August 1, 2019

Like most Americans, Peter Richards is fascinated by autonomous vehicles. He views the advent of these driverless cars, trucks, and buses as a paradigm shift that promises to bring enormous benefits to individuals and to society.

Society's ability to reap those benefits, however, depends on the development of a new, cohesive system that will allow AVs to communicate with all their new external interfaces, from other vehicles to toll booths, gas stations, and parking garages. That is why Richards devised the Autonomous Vehicle Integrated Communication System (AVICS) for his Systems Engineering program's final project.

AVICS enables advanced communication between autonomous vehicles and external systems to increase the safety and efficiency of automated automotive transportation of people and goods throughout urban and rural environments, says Richards, a senior systems engineer with Raytheon in Fulton, MD.

Richards began his project by reviewing multiple surveys that asked consumers for the top benefits they believed autonomous vehicles would confer, as well as their chief concerns about using the promising new technology. The surveys revealed that while consumers looked forward to benefits such as their ability to engage in other tasks while driving, the removal of accident-causing human errors, and the vehicles' ability to park themselves, they also worried about issues such as AVs being vulnerable to cyberattacks, and software bugs causing accidents.

From there, I devised the system capabilities necessary to provide each desired benefit and to address each concern, he explained.

Richards designed AVICS to support numerous interfaces in a centralized manner that includes existing communications paths, such as satellites, mobile devices, and toll booths. The system also includes new modes of communication, such as automatically providing payment to gas stations and parking garages and lots. He believes these new data exchanges through the centralized system increases the efficiency and integrity of the information.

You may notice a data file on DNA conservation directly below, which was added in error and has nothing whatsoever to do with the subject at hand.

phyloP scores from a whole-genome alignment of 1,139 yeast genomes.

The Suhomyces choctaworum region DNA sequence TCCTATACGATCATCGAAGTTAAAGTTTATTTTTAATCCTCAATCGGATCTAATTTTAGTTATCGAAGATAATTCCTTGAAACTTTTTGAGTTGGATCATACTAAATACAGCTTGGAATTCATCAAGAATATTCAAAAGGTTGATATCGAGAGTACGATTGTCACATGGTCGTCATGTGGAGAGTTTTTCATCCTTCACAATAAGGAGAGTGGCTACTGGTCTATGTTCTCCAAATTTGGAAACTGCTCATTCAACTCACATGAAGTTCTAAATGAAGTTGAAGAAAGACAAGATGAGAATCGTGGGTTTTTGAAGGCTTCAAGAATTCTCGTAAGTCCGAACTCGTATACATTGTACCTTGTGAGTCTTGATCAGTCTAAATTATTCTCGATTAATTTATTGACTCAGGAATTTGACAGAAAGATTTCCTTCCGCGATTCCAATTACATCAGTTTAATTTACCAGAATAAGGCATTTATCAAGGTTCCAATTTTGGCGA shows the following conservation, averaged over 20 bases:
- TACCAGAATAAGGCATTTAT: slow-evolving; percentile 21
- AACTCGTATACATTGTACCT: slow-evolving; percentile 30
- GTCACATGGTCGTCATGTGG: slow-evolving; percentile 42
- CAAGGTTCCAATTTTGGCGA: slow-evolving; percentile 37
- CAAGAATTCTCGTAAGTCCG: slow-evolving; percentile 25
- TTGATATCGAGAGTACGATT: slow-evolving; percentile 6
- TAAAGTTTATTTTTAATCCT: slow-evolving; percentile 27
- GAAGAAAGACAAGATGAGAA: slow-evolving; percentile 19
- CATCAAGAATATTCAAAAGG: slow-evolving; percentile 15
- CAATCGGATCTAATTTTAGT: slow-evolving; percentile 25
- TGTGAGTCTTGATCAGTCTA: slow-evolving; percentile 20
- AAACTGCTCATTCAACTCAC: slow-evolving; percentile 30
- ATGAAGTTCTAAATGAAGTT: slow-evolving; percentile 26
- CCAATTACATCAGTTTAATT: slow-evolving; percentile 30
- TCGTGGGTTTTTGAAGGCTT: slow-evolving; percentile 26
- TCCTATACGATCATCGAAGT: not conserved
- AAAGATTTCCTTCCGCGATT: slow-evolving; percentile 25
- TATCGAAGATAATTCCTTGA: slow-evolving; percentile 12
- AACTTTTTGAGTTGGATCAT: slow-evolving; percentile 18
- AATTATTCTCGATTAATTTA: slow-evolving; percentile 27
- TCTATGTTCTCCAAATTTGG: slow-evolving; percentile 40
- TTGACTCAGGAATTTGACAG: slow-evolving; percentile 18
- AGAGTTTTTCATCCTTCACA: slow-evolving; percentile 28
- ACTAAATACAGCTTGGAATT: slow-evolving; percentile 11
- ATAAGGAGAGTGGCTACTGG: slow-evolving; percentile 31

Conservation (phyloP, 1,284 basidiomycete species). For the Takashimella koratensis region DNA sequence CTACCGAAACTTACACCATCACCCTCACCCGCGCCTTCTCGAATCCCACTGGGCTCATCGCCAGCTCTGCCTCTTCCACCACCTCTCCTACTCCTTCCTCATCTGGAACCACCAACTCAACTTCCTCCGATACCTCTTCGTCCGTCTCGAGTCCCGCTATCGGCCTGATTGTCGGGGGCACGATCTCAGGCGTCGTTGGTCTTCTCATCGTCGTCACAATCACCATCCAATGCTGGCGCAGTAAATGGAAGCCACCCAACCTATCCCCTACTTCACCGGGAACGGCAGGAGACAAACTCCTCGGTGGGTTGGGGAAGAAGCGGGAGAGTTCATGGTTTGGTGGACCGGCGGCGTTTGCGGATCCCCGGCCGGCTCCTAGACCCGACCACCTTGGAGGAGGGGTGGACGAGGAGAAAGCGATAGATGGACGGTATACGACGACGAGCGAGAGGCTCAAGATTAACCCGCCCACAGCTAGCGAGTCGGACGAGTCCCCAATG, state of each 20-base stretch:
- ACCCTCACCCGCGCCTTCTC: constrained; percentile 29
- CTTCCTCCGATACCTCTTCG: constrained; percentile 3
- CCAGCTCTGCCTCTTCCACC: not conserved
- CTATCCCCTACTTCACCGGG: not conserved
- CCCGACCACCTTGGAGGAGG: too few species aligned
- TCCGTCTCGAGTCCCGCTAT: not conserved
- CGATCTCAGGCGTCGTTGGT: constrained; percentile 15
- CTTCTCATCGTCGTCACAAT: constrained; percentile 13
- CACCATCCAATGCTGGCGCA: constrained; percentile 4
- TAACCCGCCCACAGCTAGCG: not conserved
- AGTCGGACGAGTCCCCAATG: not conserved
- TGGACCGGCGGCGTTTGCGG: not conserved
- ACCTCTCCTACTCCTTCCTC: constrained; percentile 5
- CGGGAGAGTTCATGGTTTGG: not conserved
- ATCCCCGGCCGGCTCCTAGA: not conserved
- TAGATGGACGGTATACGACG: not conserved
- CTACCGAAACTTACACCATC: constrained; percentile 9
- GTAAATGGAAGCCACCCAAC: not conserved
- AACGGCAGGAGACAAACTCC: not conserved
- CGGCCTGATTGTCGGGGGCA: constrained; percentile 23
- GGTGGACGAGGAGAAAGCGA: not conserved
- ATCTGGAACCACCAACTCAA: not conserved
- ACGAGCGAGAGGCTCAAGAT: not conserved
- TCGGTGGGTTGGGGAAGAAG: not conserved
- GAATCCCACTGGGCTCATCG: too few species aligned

He also made certain that his system can easily adapt to changes in technology and in response to regulations.

While I was working on this project, I heard a story on NPR one morning about vehicle-to-vehicle communications systems being developed by three different automotive manufacturers to exchange vital information between vehicles to avoid collisions. The surprising part of the story was that none of the three systems were currently compatible with the other two, said Richards. I wanted to make sure that my system would be readily adaptable, as it's impossible to predict the decisions that will be made by competitors and regulators.

Despite his nine years of experience as a systems engineer, prior to working on AVICS, Richards had never developed communications systems for vehicles.

I have worked previously on the development of software for avionics and command and control systems, but not on anything related to this, he said. It was fun to explore a technical area of expertise that was new to me. The knowledge I gained of aircraft communications through my previous experiences definitely helped me think about how to structure a communications systems for autonomous vehicles.

The Systems Engineering program at Johns Hopkins Engineering regularly highlights the design projects and in-depth thesis research of its students. We will continue to make these presentations available so that they can benefit the entire systems engineering community.